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Transferable Skills Training for Researchers

Supporting Career Development and Research

image of Transferable Skills Training for Researchers

Researchers are embarking on increasingly diverse careers where collaboration, networking and interdisciplinarity are becoming more important. Transferable skills (e.g. communication skills and problem-solving abilities) can help researchers operate more effectively in different work environments. While researchers acquire some of these skills in the course of studies and work, attention is turning to the role of formal training.

This study analyses countries' government and institutional level policies on formal training in transferable skills for researchers, from doctoral students through to experienced research managers. It draws on results from a cross-country policy quesionnaire on transferable skills training strategies and programmes, including formal training and workplace-based options, as well as discussions at a policy-oriented workshop with OECD delegates and experts. The study represents a first step to analysing transferable skills for researchers in OECD countries.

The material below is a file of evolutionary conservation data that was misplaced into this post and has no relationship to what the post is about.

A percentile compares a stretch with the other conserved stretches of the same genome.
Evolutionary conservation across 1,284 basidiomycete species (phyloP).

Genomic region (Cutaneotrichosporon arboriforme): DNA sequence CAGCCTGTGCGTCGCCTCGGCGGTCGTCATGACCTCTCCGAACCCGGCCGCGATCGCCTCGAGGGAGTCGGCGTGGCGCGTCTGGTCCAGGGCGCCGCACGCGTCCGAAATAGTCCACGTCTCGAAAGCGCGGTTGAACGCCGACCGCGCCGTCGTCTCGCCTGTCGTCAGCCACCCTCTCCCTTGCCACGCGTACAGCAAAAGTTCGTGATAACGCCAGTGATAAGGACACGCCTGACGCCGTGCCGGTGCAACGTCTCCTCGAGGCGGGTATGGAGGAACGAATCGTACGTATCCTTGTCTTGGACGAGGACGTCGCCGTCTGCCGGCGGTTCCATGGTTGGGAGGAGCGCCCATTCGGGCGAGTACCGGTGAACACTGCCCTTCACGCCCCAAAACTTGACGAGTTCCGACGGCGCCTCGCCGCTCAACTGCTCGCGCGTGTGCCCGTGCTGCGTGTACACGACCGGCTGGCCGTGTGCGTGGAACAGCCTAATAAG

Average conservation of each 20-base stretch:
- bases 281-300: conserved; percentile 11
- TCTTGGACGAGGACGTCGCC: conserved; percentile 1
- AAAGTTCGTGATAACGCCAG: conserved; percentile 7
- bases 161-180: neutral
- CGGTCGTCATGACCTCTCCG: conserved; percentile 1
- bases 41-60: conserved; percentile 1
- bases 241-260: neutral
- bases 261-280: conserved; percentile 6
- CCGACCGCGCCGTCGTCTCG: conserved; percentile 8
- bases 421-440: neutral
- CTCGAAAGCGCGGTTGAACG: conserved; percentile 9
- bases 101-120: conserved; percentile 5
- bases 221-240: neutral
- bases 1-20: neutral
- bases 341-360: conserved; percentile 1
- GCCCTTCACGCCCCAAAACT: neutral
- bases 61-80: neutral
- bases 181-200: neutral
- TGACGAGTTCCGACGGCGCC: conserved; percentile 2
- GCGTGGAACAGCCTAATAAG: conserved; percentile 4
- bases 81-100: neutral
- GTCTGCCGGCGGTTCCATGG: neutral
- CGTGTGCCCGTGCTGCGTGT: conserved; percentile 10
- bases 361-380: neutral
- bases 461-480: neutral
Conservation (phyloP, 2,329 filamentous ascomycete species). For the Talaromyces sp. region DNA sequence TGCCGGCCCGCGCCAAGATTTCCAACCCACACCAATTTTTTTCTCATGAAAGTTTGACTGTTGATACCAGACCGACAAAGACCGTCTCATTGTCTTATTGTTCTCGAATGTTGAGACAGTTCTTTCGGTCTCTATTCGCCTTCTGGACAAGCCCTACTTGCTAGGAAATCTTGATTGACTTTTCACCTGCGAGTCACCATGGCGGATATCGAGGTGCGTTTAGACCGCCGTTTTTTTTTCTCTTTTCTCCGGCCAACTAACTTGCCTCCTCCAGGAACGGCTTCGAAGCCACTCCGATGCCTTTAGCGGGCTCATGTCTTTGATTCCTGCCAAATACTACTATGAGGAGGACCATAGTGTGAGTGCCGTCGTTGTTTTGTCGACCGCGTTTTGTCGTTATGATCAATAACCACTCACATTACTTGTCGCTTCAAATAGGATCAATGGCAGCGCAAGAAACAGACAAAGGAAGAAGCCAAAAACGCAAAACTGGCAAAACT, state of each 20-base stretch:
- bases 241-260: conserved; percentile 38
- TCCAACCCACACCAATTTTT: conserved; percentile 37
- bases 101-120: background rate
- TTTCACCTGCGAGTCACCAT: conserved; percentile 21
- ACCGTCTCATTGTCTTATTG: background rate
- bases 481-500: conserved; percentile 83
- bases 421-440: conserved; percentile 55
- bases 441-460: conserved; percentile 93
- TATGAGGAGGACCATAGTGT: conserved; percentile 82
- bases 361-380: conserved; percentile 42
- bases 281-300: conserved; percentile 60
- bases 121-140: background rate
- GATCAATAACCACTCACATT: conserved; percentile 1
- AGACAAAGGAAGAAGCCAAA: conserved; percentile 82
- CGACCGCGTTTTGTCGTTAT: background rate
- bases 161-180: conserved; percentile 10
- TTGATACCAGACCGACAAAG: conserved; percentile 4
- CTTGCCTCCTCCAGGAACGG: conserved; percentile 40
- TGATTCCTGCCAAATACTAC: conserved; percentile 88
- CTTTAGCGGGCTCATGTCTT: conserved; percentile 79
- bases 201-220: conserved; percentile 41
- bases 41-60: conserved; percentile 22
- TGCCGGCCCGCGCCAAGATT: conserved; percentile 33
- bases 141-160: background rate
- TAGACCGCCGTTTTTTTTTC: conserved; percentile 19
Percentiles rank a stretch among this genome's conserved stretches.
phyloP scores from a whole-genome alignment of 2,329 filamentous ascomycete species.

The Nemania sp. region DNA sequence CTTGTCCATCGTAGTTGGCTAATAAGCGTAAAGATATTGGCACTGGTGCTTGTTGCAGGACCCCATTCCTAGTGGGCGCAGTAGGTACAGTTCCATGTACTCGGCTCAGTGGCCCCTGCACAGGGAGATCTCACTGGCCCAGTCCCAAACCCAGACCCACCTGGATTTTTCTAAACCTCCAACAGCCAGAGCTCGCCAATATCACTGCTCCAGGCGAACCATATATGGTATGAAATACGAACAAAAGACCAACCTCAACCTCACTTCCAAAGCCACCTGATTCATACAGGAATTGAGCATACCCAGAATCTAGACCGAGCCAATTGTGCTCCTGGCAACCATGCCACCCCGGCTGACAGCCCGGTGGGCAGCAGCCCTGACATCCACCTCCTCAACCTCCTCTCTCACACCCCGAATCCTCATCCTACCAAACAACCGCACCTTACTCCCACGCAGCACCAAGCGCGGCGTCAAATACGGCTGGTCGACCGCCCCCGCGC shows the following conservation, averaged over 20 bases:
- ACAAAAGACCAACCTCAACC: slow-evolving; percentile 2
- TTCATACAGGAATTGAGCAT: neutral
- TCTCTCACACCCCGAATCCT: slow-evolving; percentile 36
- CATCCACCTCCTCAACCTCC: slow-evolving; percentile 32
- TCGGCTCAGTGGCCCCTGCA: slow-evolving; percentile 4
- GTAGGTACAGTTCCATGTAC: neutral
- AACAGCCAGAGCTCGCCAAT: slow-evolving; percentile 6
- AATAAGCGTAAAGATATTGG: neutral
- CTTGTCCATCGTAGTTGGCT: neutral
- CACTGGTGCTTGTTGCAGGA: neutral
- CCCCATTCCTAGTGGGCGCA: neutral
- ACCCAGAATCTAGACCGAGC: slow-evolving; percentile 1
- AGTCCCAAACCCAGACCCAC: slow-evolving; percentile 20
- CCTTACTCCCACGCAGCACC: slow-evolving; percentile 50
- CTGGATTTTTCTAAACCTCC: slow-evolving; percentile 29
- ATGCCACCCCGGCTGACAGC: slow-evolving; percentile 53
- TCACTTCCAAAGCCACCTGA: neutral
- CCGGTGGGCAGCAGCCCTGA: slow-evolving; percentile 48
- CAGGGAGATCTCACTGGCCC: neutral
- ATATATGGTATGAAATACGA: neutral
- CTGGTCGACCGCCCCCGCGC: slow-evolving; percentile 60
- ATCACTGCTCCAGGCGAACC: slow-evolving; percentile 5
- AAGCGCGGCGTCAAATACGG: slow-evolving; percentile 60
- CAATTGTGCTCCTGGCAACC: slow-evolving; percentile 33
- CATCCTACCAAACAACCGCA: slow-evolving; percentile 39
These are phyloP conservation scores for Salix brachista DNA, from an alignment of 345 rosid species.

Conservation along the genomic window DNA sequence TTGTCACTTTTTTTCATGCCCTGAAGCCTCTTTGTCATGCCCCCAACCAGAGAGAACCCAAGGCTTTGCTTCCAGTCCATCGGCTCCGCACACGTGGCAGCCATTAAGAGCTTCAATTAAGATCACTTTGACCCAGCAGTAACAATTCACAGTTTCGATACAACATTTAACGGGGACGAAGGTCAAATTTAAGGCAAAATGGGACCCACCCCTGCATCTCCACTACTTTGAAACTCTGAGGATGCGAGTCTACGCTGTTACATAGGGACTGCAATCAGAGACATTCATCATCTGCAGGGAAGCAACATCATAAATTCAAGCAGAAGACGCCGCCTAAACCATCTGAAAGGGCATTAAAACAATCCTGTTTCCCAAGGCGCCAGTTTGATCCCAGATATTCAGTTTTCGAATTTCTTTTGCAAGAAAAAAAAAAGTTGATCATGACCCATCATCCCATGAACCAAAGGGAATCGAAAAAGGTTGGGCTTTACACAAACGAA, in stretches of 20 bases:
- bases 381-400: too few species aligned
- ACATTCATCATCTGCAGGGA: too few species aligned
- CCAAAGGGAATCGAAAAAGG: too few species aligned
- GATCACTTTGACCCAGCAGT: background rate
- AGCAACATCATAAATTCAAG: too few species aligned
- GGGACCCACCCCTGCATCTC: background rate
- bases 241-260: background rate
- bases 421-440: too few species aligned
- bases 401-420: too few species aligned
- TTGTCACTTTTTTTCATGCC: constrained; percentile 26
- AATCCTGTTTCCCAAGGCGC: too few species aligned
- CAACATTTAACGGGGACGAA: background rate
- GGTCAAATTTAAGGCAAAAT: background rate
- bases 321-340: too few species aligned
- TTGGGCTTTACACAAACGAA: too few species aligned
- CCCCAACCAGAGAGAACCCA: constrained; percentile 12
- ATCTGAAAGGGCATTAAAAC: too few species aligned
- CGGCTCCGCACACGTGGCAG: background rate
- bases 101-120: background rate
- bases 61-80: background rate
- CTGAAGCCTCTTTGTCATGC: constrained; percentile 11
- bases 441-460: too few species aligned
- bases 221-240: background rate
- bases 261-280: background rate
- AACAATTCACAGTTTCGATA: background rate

The study points to the significant role of individual institutions in setting strategies and providing transferable skills training programmes. While the scope for governments to improve on current arrangements is difficult to assess, the study suggests policy makers could boost policy monitoring and evaluation, facilitate dialogue between academia and industry, encourage workplace-based training options, and leverage collaborative research to support transferable skills training for researchers at all levels.

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Executive summary

The formation and careers of researchers are important policy issues and training for transferable skills – skills that apply in a broad variety of work situations – is a challenge that attracts increasing policy interest. These skills are receiving more attention, particularly in higher education programmes, and training opportunities are expanding as research careers diversify and researchers’ skills needs evolve. Researchers today need skills relating to communication, problem-solving, team-working and networking, and business and management know-how. These give them workplace competencies that are relevant for a broad job market, although the skills they need may vary in different sectors.

English

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